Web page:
Welcome to the public markets, SolarCity (NASDAQ:SCTY).
On news of its first quarterly report as public company, SCTY shares are off about 15% in Thursday’s trading.
If you’ve been following solar-related stocks for the past few years, that kind of big loss might feel par for the course. While things have been a little brighter as of late, the industry has been broadly hammered for some time, as shown in the table below:
|Company||Ticker||5-Yr. Avg. Annual Return||52-Week Return|
The causes are fairly well-known, but mostly revolved around Chinese companies pushing out a glut of panels — driving prices down — as well as lax demand and a heavy reliance on government subsidies.
SolarCity, a top installer of solar panels in the U.S., is different from typical solar companies, which focus mostly on building component technologies. So, investors shouldn’t automatically lump it in with these names.
However, this does not mean the company is immune from the issues of the solar industry, as evidenced by SCTY’s fourth-quarter report.
Revenues increased by 22% to $25.3 million, but the consensus was for $36.67 million. The bottom line wasn’t very good, either. Wall Street was already expecting a big adjusted loss of 44 cents per share, and SolarCity limboed under that number by losing 54 cents.
SolarCity has to spend huge amounts to build the infrastructure to deliver solar energy to its customers. However, the company has a creative model to finance the development — it allows customers to sign 15-year contracts that keep them from having to pay the upfront costs for the installation, which can easily top $30,000.
The wrinkle to the model: SolarCity sells the right to the cash flows to various funds, which results in large amounts of capital for the company to finance its infrastructure.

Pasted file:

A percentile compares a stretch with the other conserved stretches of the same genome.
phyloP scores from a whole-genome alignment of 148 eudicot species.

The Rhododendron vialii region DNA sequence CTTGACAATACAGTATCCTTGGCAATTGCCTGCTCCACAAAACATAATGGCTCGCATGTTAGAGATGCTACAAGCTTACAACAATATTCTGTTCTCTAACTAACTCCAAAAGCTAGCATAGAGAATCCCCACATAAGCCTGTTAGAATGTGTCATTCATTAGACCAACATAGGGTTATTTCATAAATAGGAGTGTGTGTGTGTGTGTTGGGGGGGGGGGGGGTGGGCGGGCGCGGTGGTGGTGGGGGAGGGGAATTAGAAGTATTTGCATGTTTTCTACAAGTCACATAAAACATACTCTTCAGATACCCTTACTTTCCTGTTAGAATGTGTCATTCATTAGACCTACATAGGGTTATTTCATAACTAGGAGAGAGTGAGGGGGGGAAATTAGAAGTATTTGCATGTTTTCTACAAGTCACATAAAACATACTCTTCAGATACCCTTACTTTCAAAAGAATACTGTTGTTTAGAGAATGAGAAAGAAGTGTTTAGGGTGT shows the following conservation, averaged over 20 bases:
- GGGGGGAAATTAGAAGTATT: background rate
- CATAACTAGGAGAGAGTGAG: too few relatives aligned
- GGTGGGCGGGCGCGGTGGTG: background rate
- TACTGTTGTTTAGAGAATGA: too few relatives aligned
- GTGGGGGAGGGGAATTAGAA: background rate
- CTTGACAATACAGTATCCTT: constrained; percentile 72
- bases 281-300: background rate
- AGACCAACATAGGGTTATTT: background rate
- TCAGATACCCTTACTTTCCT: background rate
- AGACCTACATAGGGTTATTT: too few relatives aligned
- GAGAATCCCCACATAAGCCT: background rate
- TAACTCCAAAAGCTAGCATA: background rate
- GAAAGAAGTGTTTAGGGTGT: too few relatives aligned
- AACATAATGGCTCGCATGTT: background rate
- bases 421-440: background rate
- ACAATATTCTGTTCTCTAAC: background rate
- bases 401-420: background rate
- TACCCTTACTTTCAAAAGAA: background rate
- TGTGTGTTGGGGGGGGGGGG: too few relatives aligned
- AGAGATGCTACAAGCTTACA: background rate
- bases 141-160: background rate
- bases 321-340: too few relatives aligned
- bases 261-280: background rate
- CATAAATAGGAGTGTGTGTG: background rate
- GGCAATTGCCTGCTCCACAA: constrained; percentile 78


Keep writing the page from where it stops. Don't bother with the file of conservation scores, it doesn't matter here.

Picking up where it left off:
SCTY’s business model is likely to get more profitable over time. The cost of capital has been declining, and the company has seen ongoing cost savings because of improvements in the installation process.
So, SolarCity’s business gives bulls plenty to love, but can the company keep up its growth?
Well, based on its plans for megawatt deployment, it looks like there will be some deceleration over the next few years — something that prompted Needham & Co. analyst Y. Edwin Mok to downgrade the stock from “buy” to “hold.” SolarCity trades at an enterprise-value-to-sales ratio of about 13X, though, so many investors clearly still believe that the hyper-growth story is intact.
However, the solar industry is notorious for volatility, and SCTY should be no different. Sequestration will reduce SolarCity’s grants by $3.8 million, and there could be further deceleration should the government take away any more subsidies, such as the 30% tax credit for consumers that install solar systems.
With growth looking a bit dicey — and amid the continued uncertainty of government programs — it’s probably not a good time to jump into SolarCity right now.
Tom Taulli runs the InvestorPlace blog IPO Playbook. He is also the author of “How to Create the Next Facebook” and “High-Profit IPO Strategies: Finding Breakout IPOs for Investors and Traders.”Follow him on Twitter at @ttaulli. As of this writing, he did not hold a position in any of the aforementioned securities.